|6-7-8 or 7-7-7 mixed suits||3:2|
|6-7-8 or 7-7-7 same suit||2:1|
|Match the dealer one card match||4:1 six decks, 4:1 eight decks|
|Suit and rank match the dealer||9:1 six decks, 12:1 eight decks|
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|3||Red Dog Casino||BONUS225% up to $12,250||# OF GAMES 184|
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Playing Spanish 21 is much like standard blackjack as far as the deal and order of play are concerned.
Each player bets and chooses whether to add a side bet.
The dealer deals each player an up card, the dealer hole card, and then another round with the dealer’s upcard last.
If the player has blackjack or matches the dealer card, the player is paid right away.
Then the dealer gives each player the option of a hit, stand, double down, split pairs, or surrender. This is where strategy comes in.
The dealer plays to each individual until the player stands or is paid.
You use some of the same strategy rules in Spanish 21 as regular blackjack, so a standard blackjack strategy is an excellent way to start. For instance, you double down on 11 and split A-A or 8-8 on the initial deal of either variation.
But watch out when you start taking extra cards. In Spanish 21, this is where you have to consider your chances of getting a bigger payout for getting to 21 on five or more cards.
For example, if the dealer shows 6 and you have four cards that add up to just 9, you use the option to double down. It gets even better if your total is 10 or 11. There, you double down on anything except a dealer’s 9 through Ace.
On soft hands like A-2, A-3, A-4, or A-5, don’t consider doubling down. Always hit because of the chance of winning that multi-card 21. In standard blackjack, you would double down in some of those situations.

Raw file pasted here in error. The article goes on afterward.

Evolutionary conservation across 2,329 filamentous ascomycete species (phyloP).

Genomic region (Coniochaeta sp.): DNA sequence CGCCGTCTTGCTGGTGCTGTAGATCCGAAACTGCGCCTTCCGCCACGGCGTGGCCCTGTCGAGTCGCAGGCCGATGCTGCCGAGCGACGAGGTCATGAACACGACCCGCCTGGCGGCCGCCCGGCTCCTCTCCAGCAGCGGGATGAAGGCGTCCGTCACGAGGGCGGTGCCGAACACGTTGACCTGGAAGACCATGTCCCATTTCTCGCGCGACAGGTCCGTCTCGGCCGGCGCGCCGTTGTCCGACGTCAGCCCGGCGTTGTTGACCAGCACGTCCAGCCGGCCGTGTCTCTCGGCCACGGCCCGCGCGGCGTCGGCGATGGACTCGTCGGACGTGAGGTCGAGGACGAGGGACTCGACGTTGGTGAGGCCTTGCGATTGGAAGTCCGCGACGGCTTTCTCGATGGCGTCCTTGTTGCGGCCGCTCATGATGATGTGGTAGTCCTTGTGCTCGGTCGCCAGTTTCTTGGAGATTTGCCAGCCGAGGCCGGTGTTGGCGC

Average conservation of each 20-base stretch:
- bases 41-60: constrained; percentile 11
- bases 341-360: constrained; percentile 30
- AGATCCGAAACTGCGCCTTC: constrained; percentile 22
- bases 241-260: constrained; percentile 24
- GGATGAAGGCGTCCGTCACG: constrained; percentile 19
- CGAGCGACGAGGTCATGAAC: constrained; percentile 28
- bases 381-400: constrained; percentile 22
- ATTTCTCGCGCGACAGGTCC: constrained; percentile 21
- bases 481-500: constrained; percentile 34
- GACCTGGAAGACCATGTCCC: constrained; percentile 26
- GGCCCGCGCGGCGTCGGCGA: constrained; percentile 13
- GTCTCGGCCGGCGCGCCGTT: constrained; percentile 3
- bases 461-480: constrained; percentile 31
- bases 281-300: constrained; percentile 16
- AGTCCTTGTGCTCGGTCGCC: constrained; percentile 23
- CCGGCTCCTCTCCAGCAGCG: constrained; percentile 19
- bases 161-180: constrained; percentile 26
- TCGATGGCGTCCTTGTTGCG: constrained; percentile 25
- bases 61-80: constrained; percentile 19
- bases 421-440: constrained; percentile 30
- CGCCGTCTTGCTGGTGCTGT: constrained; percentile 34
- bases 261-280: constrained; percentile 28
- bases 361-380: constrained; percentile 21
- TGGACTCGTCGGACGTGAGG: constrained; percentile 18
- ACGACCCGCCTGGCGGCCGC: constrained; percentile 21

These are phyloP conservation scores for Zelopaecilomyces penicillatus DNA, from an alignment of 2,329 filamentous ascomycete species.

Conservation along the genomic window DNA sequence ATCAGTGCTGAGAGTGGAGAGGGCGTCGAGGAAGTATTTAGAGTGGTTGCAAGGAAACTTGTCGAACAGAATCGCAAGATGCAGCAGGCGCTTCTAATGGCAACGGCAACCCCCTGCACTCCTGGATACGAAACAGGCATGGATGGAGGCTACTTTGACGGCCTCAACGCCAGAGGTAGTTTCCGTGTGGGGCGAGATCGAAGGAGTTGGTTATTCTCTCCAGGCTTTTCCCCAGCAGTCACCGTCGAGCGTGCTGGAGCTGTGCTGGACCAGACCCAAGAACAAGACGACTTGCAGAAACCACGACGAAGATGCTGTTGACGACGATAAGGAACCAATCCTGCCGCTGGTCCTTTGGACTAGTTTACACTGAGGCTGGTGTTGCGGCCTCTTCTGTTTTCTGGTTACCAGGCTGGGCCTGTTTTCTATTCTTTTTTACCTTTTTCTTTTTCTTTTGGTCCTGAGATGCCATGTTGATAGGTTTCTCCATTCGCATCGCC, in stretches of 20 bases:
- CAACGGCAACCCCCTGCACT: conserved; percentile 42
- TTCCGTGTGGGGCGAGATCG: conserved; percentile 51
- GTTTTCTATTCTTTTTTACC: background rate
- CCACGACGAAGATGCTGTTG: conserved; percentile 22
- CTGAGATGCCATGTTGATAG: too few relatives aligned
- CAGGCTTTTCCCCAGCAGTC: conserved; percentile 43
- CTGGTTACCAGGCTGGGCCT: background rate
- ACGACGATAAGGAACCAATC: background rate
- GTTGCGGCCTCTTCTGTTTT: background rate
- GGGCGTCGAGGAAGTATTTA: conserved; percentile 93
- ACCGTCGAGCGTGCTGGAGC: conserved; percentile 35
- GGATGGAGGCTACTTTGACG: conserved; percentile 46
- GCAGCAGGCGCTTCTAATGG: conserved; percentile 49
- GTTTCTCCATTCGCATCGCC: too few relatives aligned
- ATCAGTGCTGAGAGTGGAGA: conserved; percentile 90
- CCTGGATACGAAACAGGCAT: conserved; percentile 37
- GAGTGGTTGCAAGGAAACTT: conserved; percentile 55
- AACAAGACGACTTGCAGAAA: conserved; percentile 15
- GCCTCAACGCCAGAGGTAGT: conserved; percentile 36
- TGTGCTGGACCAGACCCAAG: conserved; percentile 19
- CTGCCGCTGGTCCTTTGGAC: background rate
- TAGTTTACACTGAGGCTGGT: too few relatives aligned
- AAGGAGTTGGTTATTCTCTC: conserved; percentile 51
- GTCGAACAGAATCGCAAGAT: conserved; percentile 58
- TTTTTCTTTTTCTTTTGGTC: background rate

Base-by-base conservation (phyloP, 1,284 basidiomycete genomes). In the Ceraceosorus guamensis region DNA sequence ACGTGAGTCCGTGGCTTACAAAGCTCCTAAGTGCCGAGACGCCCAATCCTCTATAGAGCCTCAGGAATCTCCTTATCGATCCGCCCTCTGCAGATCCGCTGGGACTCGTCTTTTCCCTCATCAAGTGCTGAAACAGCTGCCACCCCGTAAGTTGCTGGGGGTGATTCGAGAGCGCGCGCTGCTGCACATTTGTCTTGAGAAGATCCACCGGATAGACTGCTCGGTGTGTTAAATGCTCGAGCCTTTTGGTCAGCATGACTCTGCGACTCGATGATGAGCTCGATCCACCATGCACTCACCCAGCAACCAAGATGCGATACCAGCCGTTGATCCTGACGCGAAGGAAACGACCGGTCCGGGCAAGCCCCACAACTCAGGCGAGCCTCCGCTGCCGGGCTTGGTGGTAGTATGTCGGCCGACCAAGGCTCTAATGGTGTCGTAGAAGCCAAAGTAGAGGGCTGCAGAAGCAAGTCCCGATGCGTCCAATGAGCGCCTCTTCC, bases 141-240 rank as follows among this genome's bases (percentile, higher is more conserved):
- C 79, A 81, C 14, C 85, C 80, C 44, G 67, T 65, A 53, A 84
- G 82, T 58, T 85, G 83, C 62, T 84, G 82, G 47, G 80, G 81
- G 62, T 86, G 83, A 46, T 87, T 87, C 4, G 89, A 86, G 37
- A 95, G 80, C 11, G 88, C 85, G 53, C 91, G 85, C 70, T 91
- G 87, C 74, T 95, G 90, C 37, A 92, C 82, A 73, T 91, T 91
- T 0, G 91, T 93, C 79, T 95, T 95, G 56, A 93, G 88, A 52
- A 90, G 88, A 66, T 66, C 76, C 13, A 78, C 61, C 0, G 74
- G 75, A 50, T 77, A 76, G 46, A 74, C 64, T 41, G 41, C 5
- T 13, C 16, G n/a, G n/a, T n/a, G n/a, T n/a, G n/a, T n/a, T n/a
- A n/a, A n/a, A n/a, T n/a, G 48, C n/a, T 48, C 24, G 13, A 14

And except for 6-6, you should almost always split paired cards in Spanish 21.
Just be on the alert for multiple cards with low totals.
A useful chart like the one below comes in handy.
A lot of splitting options
Doubling down after split
The payout for five or more cards
Special bonuses for matches and 7s
Smaller deck with no 10s
It takes time to learn a strategy
There are 48 cards to a deck – no 10s
Most casinos use six or eight decks
The dealer hits on 16 and stands on 17
Blackjack or 21 always wins and pays 3:2 regardless of what the dealer has
Insurance pays 2:1
Players may surrender and get half of the bet back if the dealer does not have blackjack
Players can surrender after doubling down and get the double portion back
A five-card 21 pays 3:2, a six-card 21 pays 2:1, and a 21 with seven or more cards pays 3:1.
A 21 composed of 6-7-8 or 7-7-7 of mixed suits pays 3:2, of the same suit pays 2:1, and of spades pays 3:1.
A 7-7-7 suited against a dealers 7 wins a “super bonus” of $1000 for bets under $25 and $5000 for bets of $25 and over
Splitting or doubling down negates the “super bonus.”
Match the Dealer side bet offers a bonus for matching the dealer’s card; matching the rank pays 4:1 on a six-deck game, and 3:1 on an eight-deck game; matching rank and suit pays 9:1 on six decks and 12:1 on eight decks.
The payouts on the dealer match play vary widely, and you should be aware of the payout for the game you are playing. Even with a house advantage of about 3%, the Match the Dealer side bet is worth a play.
Naturally, the more decks there are, the higher the payout. Here are the top payouts we’ve found:
|Two suited matches||18:1|
|One non-suited and one suited match||13:1|
|Two non-suited matches||8:1|
|One suited match||9:1|
|One non-suited match||4:1|
|Two suited matches||24:1|
|One non-suited and one suited match||15:1|
|Two non-suited matches||6:1|
|One suited match||12:1|
|One non-suited match||3:1|